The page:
The Fruits of Civilization (10-0-1) Digital Equipment Corporation

 Digital Equipment Corporation

In the mid-1950s, 2 MIT computer engineers – Ken Olsen and Harlan Anderson – noticed that students preferred a stripped-down computer at an MIT lab to a much faster IBM machine there. The difference was interactivity. The IBM machine required punching cards and waiting for a printout.

In 1957, Olsen and Anderson managed to secure enough funding to sell computer boards suitable for laboratory work. From that humble beginning, Digital Equipment Corporation (DEC) grew to be the 2nd-largest computer corporation in the world, behind IBM. DEC did so by focusing on relatively inexpensive, interactive minicomputers, which, later on, could rather readily be networked together.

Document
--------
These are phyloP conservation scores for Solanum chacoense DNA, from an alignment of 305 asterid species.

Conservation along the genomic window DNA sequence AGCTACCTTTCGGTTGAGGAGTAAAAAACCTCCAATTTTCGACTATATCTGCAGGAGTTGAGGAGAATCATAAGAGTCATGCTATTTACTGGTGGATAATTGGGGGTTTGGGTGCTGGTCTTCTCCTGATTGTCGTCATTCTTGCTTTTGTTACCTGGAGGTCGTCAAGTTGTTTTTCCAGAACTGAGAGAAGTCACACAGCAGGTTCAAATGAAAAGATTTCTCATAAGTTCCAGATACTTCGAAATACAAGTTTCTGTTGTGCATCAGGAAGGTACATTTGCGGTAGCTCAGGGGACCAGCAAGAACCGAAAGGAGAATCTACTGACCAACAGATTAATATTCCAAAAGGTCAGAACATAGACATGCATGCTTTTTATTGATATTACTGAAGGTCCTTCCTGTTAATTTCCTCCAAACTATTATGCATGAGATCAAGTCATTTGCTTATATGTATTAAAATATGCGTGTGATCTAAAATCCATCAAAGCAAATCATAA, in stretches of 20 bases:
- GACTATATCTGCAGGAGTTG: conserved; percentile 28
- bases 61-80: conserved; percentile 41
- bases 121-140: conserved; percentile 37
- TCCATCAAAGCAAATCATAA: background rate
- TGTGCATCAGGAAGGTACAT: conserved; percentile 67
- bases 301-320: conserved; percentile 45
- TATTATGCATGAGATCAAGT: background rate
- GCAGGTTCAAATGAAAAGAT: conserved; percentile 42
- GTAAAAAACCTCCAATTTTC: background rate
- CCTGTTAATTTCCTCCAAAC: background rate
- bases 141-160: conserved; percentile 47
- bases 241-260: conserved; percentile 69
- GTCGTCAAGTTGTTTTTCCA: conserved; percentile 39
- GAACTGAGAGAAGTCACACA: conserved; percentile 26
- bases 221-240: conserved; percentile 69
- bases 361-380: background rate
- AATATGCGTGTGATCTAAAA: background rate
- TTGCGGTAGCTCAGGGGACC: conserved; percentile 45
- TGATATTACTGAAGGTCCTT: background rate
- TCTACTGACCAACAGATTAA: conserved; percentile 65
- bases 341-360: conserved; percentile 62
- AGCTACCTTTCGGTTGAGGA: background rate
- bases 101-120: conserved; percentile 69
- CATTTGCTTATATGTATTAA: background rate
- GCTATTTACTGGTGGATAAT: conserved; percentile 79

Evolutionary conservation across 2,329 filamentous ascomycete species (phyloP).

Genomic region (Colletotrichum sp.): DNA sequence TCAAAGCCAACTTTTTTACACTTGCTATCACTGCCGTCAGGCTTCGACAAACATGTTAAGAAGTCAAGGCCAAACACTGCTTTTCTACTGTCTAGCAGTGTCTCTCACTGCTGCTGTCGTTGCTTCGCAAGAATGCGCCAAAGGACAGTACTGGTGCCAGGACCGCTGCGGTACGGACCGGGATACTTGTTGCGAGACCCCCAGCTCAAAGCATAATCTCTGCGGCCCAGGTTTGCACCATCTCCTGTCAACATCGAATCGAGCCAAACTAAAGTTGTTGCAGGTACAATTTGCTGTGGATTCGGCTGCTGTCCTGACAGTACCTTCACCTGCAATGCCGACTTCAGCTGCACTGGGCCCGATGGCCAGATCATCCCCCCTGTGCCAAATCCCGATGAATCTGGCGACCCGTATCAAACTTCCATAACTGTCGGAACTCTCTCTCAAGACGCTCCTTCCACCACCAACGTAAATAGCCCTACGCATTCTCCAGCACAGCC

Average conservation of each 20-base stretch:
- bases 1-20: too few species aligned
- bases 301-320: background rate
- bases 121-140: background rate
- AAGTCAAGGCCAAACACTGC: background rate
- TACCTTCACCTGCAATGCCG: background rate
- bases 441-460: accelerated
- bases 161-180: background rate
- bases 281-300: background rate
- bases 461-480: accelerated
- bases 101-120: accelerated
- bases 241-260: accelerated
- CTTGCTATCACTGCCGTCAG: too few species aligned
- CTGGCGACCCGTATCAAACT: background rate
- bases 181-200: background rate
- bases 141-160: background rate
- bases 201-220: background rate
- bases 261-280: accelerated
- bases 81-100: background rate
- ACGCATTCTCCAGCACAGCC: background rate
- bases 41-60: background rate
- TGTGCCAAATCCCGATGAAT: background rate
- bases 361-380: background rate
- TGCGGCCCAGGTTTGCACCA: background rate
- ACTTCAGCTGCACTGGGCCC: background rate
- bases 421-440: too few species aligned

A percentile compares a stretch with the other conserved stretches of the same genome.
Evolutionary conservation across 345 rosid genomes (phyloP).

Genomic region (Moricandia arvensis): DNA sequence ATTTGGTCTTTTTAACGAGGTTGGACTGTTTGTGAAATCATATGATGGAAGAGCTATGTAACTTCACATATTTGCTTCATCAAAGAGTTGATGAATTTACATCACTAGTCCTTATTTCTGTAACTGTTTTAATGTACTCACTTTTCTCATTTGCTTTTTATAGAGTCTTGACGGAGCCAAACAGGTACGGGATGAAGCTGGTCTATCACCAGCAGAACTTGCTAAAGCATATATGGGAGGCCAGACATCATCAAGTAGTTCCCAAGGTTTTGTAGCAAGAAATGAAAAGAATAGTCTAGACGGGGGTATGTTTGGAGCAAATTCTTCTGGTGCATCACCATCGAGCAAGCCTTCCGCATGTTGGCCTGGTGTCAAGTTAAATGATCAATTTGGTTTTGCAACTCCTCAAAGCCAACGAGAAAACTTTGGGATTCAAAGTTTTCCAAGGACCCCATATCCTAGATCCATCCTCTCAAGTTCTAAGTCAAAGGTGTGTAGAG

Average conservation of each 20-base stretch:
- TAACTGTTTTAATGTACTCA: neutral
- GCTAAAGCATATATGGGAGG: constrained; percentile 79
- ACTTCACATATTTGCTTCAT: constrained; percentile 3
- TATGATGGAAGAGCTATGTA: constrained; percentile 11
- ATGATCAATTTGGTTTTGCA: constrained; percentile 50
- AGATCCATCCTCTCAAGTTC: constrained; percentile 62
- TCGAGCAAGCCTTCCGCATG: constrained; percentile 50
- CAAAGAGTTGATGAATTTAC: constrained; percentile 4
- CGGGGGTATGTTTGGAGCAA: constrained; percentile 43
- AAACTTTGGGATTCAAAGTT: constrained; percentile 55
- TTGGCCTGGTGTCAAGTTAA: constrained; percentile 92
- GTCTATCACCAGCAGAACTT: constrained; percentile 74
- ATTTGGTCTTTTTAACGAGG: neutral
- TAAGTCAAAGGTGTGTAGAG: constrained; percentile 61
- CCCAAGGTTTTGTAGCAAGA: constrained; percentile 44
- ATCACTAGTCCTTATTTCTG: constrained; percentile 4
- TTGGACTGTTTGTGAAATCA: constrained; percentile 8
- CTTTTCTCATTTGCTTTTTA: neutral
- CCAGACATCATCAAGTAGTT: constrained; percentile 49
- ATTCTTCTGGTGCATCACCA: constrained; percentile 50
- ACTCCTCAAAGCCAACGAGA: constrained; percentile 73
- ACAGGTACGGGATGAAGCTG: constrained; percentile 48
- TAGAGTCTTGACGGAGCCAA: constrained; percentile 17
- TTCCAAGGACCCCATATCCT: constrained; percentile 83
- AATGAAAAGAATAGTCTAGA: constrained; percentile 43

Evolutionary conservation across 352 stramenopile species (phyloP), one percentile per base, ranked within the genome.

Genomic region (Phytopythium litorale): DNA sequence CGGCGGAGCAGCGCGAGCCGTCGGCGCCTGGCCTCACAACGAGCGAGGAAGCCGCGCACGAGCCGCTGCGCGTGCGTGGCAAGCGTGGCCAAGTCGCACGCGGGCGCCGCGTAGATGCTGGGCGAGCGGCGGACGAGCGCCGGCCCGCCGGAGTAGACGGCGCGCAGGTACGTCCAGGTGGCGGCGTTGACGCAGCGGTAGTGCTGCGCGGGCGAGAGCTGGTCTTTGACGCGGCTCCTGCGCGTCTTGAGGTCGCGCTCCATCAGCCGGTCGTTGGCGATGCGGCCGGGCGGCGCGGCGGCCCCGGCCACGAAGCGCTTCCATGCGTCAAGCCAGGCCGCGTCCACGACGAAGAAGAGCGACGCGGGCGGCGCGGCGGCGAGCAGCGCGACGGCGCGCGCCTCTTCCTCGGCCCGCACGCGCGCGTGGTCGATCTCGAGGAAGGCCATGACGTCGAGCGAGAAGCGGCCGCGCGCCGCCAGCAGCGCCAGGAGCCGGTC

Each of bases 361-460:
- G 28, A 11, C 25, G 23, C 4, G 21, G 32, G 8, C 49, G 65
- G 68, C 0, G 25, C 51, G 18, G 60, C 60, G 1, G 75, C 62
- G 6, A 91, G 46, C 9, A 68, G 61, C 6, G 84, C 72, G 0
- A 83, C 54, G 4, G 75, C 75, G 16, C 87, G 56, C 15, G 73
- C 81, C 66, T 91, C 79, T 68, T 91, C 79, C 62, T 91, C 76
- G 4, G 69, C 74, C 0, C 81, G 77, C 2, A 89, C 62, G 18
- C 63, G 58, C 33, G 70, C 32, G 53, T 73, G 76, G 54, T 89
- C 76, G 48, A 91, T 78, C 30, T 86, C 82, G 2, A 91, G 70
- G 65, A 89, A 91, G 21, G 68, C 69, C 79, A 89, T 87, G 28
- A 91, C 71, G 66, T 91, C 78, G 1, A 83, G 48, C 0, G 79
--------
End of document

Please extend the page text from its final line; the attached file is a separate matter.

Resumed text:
The line of computers that earned DEC’s keep was the PDP, an acronym for Programmed Data Processor. New PDP models sprang up as hardware capabilities progressed.

DEC’s primary customer base comprised the scientific and engineering communities. Only from the mid-1970s did the company begin to attract corporate computing customers.

A DEC research group produced a prototype microcomputer in 1974, before the debut of the MITS Altair, which became the 1st successful hobbyist computer. Olson, the head of DEC, was unimpressed.

There is no reason anyone would want a computer in their home. ~ Ken Olson in 1977

Only after IBM had successfully launched its PC did DEC take an interest in personal computers. Even then, its efforts were half-hearted and even insensible. DEC’s disk drives were incompatible with other computers, and its proprietary media too expensive.

The personal computer will fall flat on its face in business. ~ Ken Olson in 1985

But it was DEC that was falling flat on its face. The company went defunct in 1998. DEC failed to adjust to the era of personal computers.

Olson’s observational power and keen ambition in youth succumbed to the smug arrogance of an aging corporate titan. The irony was that Olson failed to recognize in PCs the same market opportunity for lower-cost computing that was the raison d’être of DEC’s origination.